CGS-CIMB Research analyst Eing Kar Mei has kept “add” on ESR-REIT, expecting greater price upside driven by improvements in operating metrics, income contributions from acquisitions as well as narrowing valuation gap with its peers. 

Eing has also raised her target price on the REIT to 53.8 cents from 52.1 cents previously. Her new target price implies a still attractive distribution per unit (DPU) yield of 5.8% due to its inclusion into the FTSE NPRA Nareit Index.

ESR-REIT delivered stable operating metrics in 2020 and 1HFY2021 despite the pandemic, says Eing. Occupancy rate in 1H21 was 91.7%, higher than the 90.5% achieved at end-2019.

Tenant retention was also higher at 70.8% in 1HFY2021 vs. 69.6% at end-2019. “Although rental reversion was -1.6% in 1HFY2021 (from -5% in 1QFY2021), we think this is encouraging in view of the weak operating environment due to Covid-19,” says Eing.


See: RHB sees further upside for ESR-REIT, ups target price to 54 cents


In line with the external economic environment recovery, CGS-CIMB expects some improvements in the industrial leasing market, led by the demand for logistics and high-specs space. 

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“Overall, in view of ESR-REIT’s diversified exposure in various industrial segments, we expect the REIT to deliver flat rental reversion and stable income for the rest of the year,” says Eing. 

She highlights that ESR-REIT’s relatively higher cost of equity versus its peers did not stop it from acquiring assets. In fact, it continued to make accretive acquisitions, demonstrating its commitment to growing the REIT inorganically despite the challenges.

In June, ESR REIT made its maiden overseas accretive acquisition in Australia by acquiring a 10% stake in the ESR Australia Logistics Partnership.

It also acquired a five-storey modern ramp-up logistics facility in Tanjong Penjuru, which it intends to enhance into an air-conditioned warehouse. This could potentially provide over 20% rental upside, says Eing. 

To further boost its income, the REIT has identified two major asset enhancement initiatives (AEIs) year-to-date on two of its high-spec industrial assets - 16 Tai Seng Street and 7000 Ang Mo Kio.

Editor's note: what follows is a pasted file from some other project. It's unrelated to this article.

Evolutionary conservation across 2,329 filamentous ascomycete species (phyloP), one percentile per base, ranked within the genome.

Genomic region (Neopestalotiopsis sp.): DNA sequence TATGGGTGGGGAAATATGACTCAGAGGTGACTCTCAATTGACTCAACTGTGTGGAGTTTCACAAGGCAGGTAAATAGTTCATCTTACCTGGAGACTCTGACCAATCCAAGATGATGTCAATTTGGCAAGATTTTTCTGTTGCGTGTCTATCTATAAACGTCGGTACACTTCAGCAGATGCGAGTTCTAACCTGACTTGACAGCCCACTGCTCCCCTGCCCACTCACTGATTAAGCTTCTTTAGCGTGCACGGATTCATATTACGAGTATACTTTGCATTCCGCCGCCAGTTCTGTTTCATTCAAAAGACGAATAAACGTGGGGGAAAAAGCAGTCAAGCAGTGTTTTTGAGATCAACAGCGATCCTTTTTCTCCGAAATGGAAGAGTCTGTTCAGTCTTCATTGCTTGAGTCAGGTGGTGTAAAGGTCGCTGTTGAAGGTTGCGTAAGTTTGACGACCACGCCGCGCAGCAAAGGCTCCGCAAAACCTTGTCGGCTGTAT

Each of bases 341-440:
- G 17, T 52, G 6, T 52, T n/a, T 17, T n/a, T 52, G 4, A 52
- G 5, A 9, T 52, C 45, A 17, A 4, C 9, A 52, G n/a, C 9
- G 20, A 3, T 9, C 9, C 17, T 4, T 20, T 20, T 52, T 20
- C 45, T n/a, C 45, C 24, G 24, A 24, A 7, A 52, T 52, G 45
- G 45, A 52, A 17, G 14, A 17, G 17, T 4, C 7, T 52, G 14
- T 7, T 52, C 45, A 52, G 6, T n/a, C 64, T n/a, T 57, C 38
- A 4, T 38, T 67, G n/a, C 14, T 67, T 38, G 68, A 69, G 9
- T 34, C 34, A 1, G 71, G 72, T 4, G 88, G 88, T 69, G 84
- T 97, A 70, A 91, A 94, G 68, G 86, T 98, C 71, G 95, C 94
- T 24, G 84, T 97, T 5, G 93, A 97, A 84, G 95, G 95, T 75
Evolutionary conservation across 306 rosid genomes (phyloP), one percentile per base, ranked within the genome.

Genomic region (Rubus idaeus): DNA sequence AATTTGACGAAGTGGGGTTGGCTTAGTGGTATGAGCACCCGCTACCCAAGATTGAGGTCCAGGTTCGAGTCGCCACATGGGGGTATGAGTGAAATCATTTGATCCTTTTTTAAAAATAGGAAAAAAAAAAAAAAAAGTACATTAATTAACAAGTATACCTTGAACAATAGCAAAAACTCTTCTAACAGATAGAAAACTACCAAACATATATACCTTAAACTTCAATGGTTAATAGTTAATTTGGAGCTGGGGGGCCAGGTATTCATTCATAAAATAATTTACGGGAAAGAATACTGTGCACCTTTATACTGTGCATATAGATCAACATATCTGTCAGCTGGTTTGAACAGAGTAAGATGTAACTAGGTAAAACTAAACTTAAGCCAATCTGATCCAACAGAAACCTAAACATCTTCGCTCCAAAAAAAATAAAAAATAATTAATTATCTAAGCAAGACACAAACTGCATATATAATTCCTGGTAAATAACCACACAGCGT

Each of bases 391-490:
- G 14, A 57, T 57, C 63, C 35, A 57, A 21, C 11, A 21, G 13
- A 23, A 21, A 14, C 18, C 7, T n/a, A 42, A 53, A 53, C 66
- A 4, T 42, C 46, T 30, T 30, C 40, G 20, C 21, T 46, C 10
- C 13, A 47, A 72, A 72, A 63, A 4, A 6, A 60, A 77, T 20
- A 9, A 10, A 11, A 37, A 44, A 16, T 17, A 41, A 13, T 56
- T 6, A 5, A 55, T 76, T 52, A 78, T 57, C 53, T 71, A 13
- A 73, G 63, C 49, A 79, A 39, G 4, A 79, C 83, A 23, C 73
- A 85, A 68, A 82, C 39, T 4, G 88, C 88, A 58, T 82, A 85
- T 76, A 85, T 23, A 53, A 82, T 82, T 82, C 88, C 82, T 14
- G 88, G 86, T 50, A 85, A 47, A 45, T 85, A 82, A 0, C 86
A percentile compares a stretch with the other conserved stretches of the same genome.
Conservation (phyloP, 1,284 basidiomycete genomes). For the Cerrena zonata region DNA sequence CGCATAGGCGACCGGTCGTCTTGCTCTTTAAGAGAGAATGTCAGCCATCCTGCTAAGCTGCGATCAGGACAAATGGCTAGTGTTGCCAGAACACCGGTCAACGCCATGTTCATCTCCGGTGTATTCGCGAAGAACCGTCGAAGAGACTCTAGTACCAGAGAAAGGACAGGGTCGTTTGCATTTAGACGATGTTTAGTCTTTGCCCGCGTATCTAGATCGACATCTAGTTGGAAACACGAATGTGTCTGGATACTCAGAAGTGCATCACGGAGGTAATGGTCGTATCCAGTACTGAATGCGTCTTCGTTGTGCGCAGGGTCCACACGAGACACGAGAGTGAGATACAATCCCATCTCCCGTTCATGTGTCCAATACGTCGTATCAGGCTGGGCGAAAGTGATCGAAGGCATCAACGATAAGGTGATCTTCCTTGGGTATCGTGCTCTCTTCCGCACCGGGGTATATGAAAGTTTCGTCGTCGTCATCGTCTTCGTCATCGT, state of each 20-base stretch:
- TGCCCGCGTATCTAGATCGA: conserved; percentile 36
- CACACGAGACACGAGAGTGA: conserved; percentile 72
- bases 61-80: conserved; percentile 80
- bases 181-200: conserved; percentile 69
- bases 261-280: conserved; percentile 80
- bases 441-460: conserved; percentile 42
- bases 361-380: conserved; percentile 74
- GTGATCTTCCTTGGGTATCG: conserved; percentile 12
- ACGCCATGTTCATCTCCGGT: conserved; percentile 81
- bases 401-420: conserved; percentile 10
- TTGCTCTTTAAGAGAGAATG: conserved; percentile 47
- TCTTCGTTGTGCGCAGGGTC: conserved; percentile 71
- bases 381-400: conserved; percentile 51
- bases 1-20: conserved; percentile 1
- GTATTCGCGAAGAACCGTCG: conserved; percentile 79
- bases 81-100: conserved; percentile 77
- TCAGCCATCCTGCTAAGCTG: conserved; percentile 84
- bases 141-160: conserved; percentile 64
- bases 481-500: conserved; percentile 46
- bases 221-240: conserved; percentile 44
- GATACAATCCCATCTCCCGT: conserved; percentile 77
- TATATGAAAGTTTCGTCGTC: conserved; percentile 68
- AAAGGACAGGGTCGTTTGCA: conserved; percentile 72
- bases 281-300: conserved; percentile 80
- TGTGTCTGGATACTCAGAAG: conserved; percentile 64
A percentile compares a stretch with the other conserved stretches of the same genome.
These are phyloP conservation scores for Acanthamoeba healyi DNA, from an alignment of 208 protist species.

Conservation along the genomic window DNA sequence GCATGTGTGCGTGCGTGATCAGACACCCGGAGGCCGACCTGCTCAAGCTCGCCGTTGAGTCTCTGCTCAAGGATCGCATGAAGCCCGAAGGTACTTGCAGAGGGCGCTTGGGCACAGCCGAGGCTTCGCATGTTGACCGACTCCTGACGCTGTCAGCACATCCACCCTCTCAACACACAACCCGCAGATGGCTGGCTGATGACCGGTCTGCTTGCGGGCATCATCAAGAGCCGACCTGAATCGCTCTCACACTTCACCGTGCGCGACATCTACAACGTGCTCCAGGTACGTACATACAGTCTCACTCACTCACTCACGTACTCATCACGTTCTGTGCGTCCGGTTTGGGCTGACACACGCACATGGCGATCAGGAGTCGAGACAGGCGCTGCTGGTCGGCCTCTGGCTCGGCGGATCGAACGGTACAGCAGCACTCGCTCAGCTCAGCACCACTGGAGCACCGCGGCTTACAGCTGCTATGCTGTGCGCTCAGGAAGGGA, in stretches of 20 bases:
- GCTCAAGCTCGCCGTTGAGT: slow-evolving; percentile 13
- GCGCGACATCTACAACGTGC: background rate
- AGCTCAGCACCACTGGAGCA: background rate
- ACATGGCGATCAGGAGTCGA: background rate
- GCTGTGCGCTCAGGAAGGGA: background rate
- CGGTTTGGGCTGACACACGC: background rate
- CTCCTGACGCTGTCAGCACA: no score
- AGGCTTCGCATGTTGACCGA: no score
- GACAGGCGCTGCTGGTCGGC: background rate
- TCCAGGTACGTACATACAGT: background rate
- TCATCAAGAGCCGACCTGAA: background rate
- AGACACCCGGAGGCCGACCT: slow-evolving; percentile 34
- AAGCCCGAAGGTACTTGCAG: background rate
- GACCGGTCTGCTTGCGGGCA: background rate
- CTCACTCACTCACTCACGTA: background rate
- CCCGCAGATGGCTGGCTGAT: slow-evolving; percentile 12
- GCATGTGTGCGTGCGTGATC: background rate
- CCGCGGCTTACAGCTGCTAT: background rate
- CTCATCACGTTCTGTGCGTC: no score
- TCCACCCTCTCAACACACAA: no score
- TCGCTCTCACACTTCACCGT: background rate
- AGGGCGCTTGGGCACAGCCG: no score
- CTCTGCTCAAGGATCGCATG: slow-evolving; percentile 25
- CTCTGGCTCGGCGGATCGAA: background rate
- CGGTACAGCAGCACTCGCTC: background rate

Meanwhile, 19 Tai Seng - which is under conversion from a general industrial to a high-specs property - will be completed around 3Q21 and has seen a good 63% committed occupancy. 

On a stabilised basis, these AEIs are expected to generate a good 7% yield on cost, says Eing. 

ESR-REIT’s share price has appreciated by about 18% year-to-date. It is now trading at its five-year mean of 6.4% DPU yield versus 7.5% to 9% in March 2020 to June 2021. 

Its cost of borrowing has reduced from 3.9% in 2019 to 3.2% at end-June 2021. “We understand that there is still room for lower cost of debt,” says Eing. 


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The REIT’s recent inclusion into FTSE EPRA Nareit index would also improve its trading liquidity and potentially further lower its cost of capital.

“With the lower cost of funding, ESR-REIT will be in a better position to make accretive acquisitions,” says Eing.

Despite the higher target price estimate, Eing has reduced her DPU estimate for the FY2021 to FY2023 by 0.4% to 3.2%, mainly factoring in the divestment of a non-core asset at 45 Changi South Avenue 2 and delay in AEI. 

As at 3pm, units in ESR-REIT are trading flat at 46.5 cents, implying an FY2021 P/B of 1.11 times and dividend yield of 6.4%.

Photo: ESR-REIT